A:  For at least the immediate future, essential workers in Colorado should not have to pay for childcare expenses.  All essential workers identified in the Updated Public Health Order 20-24, issued by the Colorado Department of Public Health and Environment on March 27, 2020, should receive a 100% tuition credit that will provide childcare to all essential workers until at least May 17. Visit Colorado Emergency Child Care Collaborative to learn how to take advantage of this credit.

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Q: My boss wants me to sign a document that says if I go back to work, I have to agree that I won’t hold the company responsible for any health conditions I develop. Do I have to sign this?

A:  We understand that people are having to make difficult choices between risking their jobs versus risking their health.  BUT, it seems unfair that employers should be putting the entire burden on employees by forcing them to sign agreements to roll the dice on making these decisions.  The employers want you to come to work so they should have to bear some of the risks of making that happen.

BE VERY CAREFUL about signing a release before returning to work!  You should get legal advice before signing away your rights.  We understand that a paycheck is important – but is it worth risking your health?  The documents that employers may ask you to sign often have complicated legal language and you may be signing away important legal rights.  If you would like an attorney to review the release before signing it, you should contact King & Greisen LLP.

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Q: My boss just told me she had the virus and knew it but kept working because she needed her job. I got COVID-19 and got really sick, as did my husband (who is an independent contractor) and my young son. What are my rights?

A:  There does not appear to be a legal obligation or duty to inform others that you have tested positive for COVID-19 or been around others who have tested positive for the virus.  To the extent, however, that COVID-19 can be likened to other infectious diseases, there may be an action in tort (a private claim against your boss for damages) for assault and battery if you and/or your family caught the virus from her.  However, proving you got sick because of your boss will be especially difficult without the science that can reliably trace the origin of your infection.

If your partner has lost a job because of his/her illness, that person may also be eligible under the Pandemic Unemployment Assistance extension provided by The Coronavirus Aid, Relief, and Economic Security (“CARES”) Act, for unemployment benefits.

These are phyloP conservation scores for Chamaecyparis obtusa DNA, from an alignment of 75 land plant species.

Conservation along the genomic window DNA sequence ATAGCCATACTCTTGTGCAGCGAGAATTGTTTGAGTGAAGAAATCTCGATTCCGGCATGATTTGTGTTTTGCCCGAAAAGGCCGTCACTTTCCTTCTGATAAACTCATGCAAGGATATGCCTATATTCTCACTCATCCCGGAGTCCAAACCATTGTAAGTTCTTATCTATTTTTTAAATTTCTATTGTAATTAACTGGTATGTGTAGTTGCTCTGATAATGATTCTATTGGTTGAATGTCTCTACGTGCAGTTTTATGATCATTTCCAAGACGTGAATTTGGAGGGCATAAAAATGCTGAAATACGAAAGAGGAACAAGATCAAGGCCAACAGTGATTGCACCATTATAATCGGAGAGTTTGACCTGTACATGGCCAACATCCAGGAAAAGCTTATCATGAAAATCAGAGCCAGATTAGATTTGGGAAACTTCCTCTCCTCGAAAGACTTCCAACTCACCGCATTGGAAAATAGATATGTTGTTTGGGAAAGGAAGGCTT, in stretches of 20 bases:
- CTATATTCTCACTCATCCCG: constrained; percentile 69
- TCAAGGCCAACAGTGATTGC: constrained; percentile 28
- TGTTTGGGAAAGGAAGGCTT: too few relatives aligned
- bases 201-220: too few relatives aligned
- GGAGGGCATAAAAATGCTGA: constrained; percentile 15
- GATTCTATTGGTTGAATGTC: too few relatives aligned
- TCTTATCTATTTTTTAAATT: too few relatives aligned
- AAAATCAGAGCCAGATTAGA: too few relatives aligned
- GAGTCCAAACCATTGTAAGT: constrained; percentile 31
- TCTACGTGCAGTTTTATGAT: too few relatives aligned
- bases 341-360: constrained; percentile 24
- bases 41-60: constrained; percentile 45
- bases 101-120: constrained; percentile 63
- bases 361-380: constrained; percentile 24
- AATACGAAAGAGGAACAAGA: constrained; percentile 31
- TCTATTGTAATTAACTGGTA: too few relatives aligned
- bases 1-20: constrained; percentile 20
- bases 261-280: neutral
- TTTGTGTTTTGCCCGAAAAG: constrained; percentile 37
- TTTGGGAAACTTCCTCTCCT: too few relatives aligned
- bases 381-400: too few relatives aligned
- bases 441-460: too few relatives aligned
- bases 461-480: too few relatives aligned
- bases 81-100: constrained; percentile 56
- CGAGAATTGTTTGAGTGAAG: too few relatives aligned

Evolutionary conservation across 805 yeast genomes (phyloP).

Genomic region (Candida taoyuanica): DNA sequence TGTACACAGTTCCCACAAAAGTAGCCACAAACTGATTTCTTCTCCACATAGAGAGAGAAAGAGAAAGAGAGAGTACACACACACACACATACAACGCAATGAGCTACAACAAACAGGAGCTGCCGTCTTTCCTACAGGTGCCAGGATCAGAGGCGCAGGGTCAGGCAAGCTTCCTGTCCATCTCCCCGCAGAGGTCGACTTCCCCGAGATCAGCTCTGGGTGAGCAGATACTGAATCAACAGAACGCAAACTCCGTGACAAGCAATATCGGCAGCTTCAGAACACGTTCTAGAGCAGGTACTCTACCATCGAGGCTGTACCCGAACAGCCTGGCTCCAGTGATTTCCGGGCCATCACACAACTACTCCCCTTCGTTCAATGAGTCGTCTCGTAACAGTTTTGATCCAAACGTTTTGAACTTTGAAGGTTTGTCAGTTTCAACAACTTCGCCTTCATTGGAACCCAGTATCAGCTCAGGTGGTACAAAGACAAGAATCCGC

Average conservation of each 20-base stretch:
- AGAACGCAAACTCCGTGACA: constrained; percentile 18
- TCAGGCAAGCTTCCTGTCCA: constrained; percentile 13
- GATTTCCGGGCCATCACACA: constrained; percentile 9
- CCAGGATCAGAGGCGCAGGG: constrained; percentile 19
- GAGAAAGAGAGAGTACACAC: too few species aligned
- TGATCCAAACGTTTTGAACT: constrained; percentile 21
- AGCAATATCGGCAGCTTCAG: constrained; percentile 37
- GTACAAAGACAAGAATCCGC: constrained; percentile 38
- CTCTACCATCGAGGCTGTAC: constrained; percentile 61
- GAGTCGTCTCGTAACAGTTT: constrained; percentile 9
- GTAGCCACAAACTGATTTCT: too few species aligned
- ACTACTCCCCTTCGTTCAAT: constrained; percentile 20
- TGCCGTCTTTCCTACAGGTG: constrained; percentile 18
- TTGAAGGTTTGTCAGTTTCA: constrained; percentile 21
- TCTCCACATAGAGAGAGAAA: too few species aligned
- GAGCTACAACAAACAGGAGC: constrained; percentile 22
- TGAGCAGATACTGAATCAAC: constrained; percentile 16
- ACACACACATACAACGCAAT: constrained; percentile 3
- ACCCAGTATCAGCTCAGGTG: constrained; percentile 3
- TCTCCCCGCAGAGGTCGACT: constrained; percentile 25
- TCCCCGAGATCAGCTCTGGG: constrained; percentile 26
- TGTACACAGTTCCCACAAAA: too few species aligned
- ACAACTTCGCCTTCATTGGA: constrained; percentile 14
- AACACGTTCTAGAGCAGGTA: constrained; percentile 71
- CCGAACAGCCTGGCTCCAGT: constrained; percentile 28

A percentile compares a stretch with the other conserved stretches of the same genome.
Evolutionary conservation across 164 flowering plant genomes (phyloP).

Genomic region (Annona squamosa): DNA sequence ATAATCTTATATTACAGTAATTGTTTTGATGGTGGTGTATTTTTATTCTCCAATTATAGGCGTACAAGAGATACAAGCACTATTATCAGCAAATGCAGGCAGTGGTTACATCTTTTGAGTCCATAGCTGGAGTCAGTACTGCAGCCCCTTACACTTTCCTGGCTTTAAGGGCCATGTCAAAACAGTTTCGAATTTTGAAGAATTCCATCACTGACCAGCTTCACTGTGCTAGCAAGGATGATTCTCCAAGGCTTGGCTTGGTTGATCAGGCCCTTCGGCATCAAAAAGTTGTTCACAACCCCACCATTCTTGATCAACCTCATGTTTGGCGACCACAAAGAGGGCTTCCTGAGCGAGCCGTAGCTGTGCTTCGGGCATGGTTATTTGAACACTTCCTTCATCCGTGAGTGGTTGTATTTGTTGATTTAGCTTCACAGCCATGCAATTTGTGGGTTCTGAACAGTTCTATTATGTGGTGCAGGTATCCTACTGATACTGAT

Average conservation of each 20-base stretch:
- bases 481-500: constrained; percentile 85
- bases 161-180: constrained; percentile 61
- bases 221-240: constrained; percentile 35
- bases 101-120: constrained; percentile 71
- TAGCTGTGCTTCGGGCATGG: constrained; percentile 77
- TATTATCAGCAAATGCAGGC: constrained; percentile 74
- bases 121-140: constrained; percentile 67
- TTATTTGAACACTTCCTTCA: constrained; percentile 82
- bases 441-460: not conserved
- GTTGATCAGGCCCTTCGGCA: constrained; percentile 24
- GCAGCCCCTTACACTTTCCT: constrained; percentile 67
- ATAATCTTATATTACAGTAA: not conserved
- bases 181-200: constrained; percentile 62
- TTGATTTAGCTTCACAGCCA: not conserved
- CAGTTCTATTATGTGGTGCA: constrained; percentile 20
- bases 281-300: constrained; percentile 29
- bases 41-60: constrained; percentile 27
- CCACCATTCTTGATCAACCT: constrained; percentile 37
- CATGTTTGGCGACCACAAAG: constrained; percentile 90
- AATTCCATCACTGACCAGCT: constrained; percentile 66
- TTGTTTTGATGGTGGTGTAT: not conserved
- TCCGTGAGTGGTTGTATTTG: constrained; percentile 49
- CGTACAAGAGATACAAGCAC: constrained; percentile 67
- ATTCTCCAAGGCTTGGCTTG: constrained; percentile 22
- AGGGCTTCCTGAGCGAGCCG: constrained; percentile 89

Visit the Colorado Department of Labor and Employment to determine eligibility and file a claim.

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Q: I work for a large corporation. Do the protections under the Family First Corona Virus Response Act apply to me?

A:  Unfortunately, the protections afforded under the Family First Corona Virus Response Act do not apply to private employers with over 500 employees.  This is different from other protections, which generally apply to large employers.  The 500-employee limit was a result of a compromise made in passing the legislation.

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Q: What if I can’t go to work for reasons related to COVID-19?

A:  Qualifying employees are entitled to take 2 weeks of sick leave for quarantine if the employee contracts the virus or must care for a family member who is quarantined because of COVID-19.  There are also protections in place for parents whose children’s school or daycare has closed, as discussed above.

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Q: I was laid-off because of COVID-19. Will my employer have to give me my old job back?

A:  If an employee takes an approved extended leave under the expanded FMLA provision of the FFCVRA, their employer is required to make efforts to restore them to their previous position, or a comparable position (smaller employers may seek an exemption to this requirement based upon the nature of the position and financial circumstances).  However, this provision does not apply to layoffs that were made due to economic considerations related to COVID-19.

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Q: If I lose my job because of something COVID-19 related, do I qualify for unemployment benefits?

A:  Yes.  You may also be eligible for unemployment if you have reduced hours or wages or have been furloughed and will be returning to your job after the pandemic.  And, if you are self-employed or an independent contractor, you too are likely eligible for assistance as discussed below.

Visit the Colorado Department of Labor and Employment to determine your eligibility for unemployment, to get instructions on how to file an unemployment claim, and to file a claim.

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Q: I am an independent contractor. Can I get unemployment?

A: Under the CARES Act, independent contractors may be eligible to collect unemployment benefits. Visit the Colorado Department of Labor and Employment for additional information about qualifications and filing a claim.